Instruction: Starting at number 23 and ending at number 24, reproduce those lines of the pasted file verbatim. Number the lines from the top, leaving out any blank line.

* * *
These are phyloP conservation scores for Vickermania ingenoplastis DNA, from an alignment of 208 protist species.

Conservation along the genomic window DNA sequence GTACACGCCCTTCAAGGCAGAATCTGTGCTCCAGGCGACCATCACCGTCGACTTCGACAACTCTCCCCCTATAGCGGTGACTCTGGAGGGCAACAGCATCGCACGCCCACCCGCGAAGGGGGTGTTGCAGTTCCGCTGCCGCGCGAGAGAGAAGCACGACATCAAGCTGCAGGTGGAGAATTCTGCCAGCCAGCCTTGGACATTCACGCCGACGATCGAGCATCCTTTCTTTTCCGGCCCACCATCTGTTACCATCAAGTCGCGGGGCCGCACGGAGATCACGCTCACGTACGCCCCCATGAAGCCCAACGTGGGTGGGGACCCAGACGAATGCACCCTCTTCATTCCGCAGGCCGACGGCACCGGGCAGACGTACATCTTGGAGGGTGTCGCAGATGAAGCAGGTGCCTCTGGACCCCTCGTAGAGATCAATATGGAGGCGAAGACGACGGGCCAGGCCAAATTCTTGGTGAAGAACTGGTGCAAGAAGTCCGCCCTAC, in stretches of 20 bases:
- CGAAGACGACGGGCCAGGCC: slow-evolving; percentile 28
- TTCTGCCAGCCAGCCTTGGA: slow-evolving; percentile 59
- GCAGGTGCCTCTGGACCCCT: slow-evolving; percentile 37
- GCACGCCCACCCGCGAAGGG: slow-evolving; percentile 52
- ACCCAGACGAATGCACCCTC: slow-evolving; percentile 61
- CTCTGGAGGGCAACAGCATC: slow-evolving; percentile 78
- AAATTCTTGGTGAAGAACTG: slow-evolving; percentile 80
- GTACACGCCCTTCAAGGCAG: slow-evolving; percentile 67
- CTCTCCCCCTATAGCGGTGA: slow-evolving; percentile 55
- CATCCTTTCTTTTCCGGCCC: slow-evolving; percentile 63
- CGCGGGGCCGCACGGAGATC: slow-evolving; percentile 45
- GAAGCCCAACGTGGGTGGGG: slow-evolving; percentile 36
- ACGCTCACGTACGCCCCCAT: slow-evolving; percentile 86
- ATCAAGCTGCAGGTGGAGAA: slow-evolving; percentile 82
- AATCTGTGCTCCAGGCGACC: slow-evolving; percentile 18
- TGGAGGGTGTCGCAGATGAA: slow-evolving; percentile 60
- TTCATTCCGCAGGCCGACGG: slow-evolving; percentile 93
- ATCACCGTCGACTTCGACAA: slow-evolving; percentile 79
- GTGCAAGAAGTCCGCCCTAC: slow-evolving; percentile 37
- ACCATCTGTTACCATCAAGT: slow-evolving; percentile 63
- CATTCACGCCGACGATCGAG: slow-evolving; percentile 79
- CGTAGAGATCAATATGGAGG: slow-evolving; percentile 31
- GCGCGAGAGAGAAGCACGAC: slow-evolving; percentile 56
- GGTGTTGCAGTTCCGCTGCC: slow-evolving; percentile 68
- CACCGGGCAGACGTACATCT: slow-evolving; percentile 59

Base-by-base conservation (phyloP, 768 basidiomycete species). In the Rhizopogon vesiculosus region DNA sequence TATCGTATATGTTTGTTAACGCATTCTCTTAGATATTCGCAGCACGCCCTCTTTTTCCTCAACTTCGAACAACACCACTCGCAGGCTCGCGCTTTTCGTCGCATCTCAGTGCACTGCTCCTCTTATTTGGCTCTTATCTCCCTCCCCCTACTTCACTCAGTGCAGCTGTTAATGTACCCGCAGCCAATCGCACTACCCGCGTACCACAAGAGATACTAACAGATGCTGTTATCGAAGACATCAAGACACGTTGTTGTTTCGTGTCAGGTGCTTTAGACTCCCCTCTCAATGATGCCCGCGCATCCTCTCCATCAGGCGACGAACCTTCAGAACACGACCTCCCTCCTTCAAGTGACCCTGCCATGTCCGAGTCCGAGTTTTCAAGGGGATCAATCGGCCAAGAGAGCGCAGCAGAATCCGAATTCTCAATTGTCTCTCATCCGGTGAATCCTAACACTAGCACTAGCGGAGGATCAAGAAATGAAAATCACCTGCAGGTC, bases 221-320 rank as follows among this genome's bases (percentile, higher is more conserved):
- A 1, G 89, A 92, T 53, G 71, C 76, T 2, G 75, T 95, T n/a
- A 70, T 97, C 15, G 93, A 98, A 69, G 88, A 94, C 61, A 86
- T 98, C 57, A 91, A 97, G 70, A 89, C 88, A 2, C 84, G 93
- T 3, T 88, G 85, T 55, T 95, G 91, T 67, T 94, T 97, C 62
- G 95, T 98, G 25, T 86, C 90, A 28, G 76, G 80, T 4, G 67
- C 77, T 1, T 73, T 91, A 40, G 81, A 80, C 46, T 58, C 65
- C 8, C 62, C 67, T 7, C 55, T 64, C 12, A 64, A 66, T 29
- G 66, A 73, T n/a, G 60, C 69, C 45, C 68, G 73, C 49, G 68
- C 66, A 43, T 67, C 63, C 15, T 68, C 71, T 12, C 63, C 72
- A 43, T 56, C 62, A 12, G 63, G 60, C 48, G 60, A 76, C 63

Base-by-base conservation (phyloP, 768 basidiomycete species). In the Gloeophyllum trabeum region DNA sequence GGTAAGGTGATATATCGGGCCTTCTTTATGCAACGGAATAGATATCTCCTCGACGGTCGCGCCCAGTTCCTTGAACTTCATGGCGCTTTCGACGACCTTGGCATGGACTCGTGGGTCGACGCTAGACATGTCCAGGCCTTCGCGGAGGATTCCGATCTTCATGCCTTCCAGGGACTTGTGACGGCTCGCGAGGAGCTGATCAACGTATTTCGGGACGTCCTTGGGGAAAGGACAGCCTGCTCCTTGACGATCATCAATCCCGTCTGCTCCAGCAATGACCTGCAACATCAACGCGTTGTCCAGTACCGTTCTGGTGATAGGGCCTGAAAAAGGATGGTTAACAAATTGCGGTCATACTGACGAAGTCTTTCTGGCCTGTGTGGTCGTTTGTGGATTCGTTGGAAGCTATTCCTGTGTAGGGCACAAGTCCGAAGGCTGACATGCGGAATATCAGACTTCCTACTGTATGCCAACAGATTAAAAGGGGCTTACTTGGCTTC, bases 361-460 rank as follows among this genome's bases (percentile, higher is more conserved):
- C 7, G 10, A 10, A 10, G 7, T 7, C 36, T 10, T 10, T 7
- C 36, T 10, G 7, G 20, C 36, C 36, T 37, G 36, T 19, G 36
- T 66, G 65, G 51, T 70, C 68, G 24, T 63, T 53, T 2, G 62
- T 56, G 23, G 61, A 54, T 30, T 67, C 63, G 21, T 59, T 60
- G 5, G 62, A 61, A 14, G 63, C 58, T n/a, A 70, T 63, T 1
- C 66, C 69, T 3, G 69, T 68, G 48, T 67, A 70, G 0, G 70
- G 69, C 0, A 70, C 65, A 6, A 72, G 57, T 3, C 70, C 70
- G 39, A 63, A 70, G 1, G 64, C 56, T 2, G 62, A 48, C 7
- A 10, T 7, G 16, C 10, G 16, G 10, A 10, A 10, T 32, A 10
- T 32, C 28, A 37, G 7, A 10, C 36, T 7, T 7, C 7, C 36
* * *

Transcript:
- CATTCACGCCGACGATCGAG: slow-evolving; percentile 79
- CGTAGAGATCAATATGGAGG: slow-evolving; percentile 31